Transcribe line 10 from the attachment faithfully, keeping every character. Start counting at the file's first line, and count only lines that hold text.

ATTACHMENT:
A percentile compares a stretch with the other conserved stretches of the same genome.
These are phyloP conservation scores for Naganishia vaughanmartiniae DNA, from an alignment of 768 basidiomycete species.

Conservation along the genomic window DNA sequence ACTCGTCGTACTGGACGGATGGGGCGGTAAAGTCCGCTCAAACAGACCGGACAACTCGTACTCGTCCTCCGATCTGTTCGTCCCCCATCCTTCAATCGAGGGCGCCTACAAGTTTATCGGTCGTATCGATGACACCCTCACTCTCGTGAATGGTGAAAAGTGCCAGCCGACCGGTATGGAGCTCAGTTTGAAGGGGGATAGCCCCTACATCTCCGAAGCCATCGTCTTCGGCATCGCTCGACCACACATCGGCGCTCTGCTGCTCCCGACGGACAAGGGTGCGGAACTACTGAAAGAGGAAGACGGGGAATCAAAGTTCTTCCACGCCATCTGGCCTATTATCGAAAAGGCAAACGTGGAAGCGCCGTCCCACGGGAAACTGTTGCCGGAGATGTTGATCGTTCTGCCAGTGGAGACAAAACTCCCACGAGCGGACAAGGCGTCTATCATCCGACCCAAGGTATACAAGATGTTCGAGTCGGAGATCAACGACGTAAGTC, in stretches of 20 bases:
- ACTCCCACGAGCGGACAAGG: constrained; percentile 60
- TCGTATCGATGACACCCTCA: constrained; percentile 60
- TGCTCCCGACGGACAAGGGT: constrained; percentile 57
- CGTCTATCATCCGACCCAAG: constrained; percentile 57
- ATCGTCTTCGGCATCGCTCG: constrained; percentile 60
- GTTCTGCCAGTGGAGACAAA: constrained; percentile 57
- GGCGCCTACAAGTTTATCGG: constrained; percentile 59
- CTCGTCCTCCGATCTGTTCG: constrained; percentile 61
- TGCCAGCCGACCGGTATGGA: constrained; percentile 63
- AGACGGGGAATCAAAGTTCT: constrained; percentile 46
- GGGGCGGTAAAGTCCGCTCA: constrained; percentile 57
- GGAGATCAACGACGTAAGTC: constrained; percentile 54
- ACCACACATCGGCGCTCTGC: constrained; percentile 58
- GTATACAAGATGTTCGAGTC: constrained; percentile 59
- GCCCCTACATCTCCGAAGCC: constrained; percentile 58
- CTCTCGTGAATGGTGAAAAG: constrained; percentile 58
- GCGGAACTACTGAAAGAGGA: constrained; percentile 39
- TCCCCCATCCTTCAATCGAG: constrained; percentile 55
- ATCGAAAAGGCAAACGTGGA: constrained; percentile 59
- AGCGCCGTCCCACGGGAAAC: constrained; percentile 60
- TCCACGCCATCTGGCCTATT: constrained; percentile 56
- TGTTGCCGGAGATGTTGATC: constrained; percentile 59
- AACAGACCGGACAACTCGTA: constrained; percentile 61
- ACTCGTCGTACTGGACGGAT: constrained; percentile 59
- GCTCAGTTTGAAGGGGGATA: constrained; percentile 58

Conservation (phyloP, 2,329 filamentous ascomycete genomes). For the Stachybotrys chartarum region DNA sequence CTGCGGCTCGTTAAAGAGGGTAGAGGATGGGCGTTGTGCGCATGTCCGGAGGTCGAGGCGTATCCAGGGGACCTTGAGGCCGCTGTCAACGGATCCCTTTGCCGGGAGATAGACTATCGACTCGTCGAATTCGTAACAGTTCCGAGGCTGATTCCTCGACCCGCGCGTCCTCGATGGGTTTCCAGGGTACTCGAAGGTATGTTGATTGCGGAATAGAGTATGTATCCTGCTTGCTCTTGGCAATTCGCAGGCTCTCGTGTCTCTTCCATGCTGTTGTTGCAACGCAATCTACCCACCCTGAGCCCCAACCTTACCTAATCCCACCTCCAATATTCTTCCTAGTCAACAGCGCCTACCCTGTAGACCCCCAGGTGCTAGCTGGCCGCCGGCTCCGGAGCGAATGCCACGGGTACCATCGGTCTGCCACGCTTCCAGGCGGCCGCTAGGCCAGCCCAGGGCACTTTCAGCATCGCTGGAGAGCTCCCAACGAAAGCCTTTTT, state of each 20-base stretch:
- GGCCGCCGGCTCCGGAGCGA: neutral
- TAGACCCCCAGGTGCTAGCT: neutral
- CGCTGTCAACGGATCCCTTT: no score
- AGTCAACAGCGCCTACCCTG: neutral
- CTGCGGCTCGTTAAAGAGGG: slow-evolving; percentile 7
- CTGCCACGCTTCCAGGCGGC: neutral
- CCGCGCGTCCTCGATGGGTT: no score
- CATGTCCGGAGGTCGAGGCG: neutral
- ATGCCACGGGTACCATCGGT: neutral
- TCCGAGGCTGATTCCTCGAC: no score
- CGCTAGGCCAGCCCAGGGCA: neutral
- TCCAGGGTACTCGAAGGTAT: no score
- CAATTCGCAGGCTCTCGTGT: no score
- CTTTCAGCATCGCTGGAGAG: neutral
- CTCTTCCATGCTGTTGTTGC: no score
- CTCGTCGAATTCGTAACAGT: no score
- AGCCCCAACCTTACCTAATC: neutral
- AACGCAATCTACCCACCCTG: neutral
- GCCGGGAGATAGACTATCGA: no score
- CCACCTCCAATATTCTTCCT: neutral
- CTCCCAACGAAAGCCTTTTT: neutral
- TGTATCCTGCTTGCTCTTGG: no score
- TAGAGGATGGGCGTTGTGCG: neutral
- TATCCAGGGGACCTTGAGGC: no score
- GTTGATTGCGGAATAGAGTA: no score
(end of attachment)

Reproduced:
- GGCGCCTACAAGTTTATCGG: constrained; percentile 59